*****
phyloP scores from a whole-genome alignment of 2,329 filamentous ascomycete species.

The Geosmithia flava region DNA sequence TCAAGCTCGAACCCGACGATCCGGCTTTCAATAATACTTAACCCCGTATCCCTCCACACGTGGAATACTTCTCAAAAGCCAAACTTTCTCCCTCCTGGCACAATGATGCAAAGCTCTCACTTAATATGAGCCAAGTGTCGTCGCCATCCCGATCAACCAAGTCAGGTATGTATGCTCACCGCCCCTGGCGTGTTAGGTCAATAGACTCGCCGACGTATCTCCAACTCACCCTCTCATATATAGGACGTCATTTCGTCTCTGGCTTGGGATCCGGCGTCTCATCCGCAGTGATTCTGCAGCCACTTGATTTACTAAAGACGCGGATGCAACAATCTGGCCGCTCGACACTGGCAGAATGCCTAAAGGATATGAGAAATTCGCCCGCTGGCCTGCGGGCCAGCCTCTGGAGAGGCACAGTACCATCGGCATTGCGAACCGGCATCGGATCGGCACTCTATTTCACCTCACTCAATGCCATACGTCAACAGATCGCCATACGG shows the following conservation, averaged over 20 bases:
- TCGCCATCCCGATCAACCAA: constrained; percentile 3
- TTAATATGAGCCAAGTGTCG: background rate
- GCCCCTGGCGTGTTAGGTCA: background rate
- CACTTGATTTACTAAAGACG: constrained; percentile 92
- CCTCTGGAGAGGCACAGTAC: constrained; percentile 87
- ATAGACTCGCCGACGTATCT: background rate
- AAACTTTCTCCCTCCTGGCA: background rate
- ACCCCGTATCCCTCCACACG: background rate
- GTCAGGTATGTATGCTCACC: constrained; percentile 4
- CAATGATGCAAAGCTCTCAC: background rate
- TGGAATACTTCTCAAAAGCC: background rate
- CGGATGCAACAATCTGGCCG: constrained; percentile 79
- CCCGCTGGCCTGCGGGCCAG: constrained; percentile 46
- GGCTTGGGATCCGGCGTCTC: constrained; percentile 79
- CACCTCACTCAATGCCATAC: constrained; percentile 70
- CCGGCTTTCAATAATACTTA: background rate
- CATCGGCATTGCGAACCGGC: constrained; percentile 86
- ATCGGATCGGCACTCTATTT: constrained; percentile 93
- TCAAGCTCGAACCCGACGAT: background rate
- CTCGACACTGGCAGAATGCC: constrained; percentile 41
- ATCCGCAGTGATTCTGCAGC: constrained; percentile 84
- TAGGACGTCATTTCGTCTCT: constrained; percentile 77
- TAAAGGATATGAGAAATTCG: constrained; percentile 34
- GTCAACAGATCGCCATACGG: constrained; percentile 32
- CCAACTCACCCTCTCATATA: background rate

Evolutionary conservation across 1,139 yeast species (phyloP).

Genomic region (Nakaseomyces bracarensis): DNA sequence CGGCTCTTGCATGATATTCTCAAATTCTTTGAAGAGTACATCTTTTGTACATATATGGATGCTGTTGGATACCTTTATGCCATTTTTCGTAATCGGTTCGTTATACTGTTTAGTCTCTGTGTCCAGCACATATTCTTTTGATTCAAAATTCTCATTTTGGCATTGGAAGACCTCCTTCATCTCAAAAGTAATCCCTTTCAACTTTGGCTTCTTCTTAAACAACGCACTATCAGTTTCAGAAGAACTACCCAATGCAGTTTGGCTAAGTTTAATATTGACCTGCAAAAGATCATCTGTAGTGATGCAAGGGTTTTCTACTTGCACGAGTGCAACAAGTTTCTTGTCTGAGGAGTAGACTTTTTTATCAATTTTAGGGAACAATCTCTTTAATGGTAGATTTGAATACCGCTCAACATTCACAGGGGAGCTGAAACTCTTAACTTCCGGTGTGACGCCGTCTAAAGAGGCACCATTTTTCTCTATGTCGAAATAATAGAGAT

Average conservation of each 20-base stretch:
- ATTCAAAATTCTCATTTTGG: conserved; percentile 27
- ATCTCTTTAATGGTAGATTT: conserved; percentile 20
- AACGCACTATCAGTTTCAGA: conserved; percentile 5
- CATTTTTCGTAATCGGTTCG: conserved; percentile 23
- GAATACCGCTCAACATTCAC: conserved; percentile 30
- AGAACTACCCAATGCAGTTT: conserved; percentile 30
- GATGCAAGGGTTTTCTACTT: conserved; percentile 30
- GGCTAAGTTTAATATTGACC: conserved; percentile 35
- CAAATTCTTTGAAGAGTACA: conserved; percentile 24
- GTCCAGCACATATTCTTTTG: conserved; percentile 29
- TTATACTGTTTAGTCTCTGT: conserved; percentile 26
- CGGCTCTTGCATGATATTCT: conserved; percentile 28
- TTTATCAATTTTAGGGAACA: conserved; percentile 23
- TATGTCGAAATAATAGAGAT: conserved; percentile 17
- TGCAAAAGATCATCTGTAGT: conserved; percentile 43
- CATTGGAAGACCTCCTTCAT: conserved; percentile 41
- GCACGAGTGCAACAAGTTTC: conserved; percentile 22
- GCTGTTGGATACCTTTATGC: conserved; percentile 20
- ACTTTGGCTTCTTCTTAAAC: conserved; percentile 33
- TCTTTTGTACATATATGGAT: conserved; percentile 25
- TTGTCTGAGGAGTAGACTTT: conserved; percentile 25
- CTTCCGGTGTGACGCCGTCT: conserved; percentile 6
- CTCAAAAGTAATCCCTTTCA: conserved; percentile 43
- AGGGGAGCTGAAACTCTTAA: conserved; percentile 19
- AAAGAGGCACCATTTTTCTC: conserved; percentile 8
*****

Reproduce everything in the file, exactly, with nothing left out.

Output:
phyloP scores from a whole-genome alignment of 2,329 filamentous ascomycete species.

The Geosmithia flava region DNA sequence TCAAGCTCGAACCCGACGATCCGGCTTTCAATAATACTTAACCCCGTATCCCTCCACACGTGGAATACTTCTCAAAAGCCAAACTTTCTCCCTCCTGGCACAATGATGCAAAGCTCTCACTTAATATGAGCCAAGTGTCGTCGCCATCCCGATCAACCAAGTCAGGTATGTATGCTCACCGCCCCTGGCGTGTTAGGTCAATAGACTCGCCGACGTATCTCCAACTCACCCTCTCATATATAGGACGTCATTTCGTCTCTGGCTTGGGATCCGGCGTCTCATCCGCAGTGATTCTGCAGCCACTTGATTTACTAAAGACGCGGATGCAACAATCTGGCCGCTCGACACTGGCAGAATGCCTAAAGGATATGAGAAATTCGCCCGCTGGCCTGCGGGCCAGCCTCTGGAGAGGCACAGTACCATCGGCATTGCGAACCGGCATCGGATCGGCACTCTATTTCACCTCACTCAATGCCATACGTCAACAGATCGCCATACGG shows the following conservation, averaged over 20 bases:
- TCGCCATCCCGATCAACCAA: constrained; percentile 3
- TTAATATGAGCCAAGTGTCG: background rate
- GCCCCTGGCGTGTTAGGTCA: background rate
- CACTTGATTTACTAAAGACG: constrained; percentile 92
- CCTCTGGAGAGGCACAGTAC: constrained; percentile 87
- ATAGACTCGCCGACGTATCT: background rate
- AAACTTTCTCCCTCCTGGCA: background rate
- ACCCCGTATCCCTCCACACG: background rate
- GTCAGGTATGTATGCTCACC: constrained; percentile 4
- CAATGATGCAAAGCTCTCAC: background rate
- TGGAATACTTCTCAAAAGCC: background rate
- CGGATGCAACAATCTGGCCG: constrained; percentile 79
- CCCGCTGGCCTGCGGGCCAG: constrained; percentile 46
- GGCTTGGGATCCGGCGTCTC: constrained; percentile 79
- CACCTCACTCAATGCCATAC: constrained; percentile 70
- CCGGCTTTCAATAATACTTA: background rate
- CATCGGCATTGCGAACCGGC: constrained; percentile 86
- ATCGGATCGGCACTCTATTT: constrained; percentile 93
- TCAAGCTCGAACCCGACGAT: background rate
- CTCGACACTGGCAGAATGCC: constrained; percentile 41
- ATCCGCAGTGATTCTGCAGC: constrained; percentile 84
- TAGGACGTCATTTCGTCTCT: constrained; percentile 77
- TAAAGGATATGAGAAATTCG: constrained; percentile 34
- GTCAACAGATCGCCATACGG: constrained; percentile 32
- CCAACTCACCCTCTCATATA: background rate

Evolutionary conservation across 1,139 yeast species (phyloP).

Genomic region (Nakaseomyces bracarensis): DNA sequence CGGCTCTTGCATGATATTCTCAAATTCTTTGAAGAGTACATCTTTTGTACATATATGGATGCTGTTGGATACCTTTATGCCATTTTTCGTAATCGGTTCGTTATACTGTTTAGTCTCTGTGTCCAGCACATATTCTTTTGATTCAAAATTCTCATTTTGGCATTGGAAGACCTCCTTCATCTCAAAAGTAATCCCTTTCAACTTTGGCTTCTTCTTAAACAACGCACTATCAGTTTCAGAAGAACTACCCAATGCAGTTTGGCTAAGTTTAATATTGACCTGCAAAAGATCATCTGTAGTGATGCAAGGGTTTTCTACTTGCACGAGTGCAACAAGTTTCTTGTCTGAGGAGTAGACTTTTTTATCAATTTTAGGGAACAATCTCTTTAATGGTAGATTTGAATACCGCTCAACATTCACAGGGGAGCTGAAACTCTTAACTTCCGGTGTGACGCCGTCTAAAGAGGCACCATTTTTCTCTATGTCGAAATAATAGAGAT

Average conservation of each 20-base stretch:
- ATTCAAAATTCTCATTTTGG: conserved; percentile 27
- ATCTCTTTAATGGTAGATTT: conserved; percentile 20
- AACGCACTATCAGTTTCAGA: conserved; percentile 5
- CATTTTTCGTAATCGGTTCG: conserved; percentile 23
- GAATACCGCTCAACATTCAC: conserved; percentile 30
- AGAACTACCCAATGCAGTTT: conserved; percentile 30
- GATGCAAGGGTTTTCTACTT: conserved; percentile 30
- GGCTAAGTTTAATATTGACC: conserved; percentile 35
- CAAATTCTTTGAAGAGTACA: conserved; percentile 24
- GTCCAGCACATATTCTTTTG: conserved; percentile 29
- TTATACTGTTTAGTCTCTGT: conserved; percentile 26
- CGGCTCTTGCATGATATTCT: conserved; percentile 28
- TTTATCAATTTTAGGGAACA: conserved; percentile 23
- TATGTCGAAATAATAGAGAT: conserved; percentile 17
- TGCAAAAGATCATCTGTAGT: conserved; percentile 43
- CATTGGAAGACCTCCTTCAT: conserved; percentile 41
- GCACGAGTGCAACAAGTTTC: conserved; percentile 22
- GCTGTTGGATACCTTTATGC: conserved; percentile 20
- ACTTTGGCTTCTTCTTAAAC: conserved; percentile 33
- TCTTTTGTACATATATGGAT: conserved; percentile 25
- TTGTCTGAGGAGTAGACTTT: conserved; percentile 25
- CTTCCGGTGTGACGCCGTCT: conserved; percentile 6
- CTCAAAAGTAATCCCTTTCA: conserved; percentile 43
- AGGGGAGCTGAAACTCTTAA: conserved; percentile 19
- AAAGAGGCACCATTTTTCTC: conserved; percentile 8